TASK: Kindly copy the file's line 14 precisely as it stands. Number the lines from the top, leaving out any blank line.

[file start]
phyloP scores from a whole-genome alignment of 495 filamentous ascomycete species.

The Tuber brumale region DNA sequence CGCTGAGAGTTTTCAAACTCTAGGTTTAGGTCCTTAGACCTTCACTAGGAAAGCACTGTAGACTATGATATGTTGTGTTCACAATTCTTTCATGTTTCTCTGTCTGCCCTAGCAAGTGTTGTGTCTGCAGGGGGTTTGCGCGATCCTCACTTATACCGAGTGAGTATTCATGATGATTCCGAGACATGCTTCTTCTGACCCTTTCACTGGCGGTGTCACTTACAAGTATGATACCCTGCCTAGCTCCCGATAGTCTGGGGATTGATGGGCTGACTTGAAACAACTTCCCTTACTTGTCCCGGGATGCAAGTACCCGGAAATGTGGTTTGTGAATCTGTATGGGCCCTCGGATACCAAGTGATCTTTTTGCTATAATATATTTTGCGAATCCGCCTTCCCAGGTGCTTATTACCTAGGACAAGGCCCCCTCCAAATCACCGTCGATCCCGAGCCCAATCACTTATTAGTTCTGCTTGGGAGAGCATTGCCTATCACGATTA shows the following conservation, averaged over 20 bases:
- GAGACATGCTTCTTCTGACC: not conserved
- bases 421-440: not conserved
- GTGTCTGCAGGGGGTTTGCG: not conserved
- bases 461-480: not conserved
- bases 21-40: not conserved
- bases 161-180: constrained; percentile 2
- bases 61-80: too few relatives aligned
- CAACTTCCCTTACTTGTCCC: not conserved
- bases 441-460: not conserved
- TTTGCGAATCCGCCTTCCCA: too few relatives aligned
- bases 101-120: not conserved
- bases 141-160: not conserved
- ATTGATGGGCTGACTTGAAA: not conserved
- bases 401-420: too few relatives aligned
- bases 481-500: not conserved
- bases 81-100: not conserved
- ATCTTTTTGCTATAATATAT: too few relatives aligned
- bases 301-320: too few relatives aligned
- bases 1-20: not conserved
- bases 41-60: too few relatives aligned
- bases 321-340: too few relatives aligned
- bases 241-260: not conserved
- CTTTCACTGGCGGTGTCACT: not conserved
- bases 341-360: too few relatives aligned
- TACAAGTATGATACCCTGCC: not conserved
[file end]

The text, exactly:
- bases 141-160: not conserved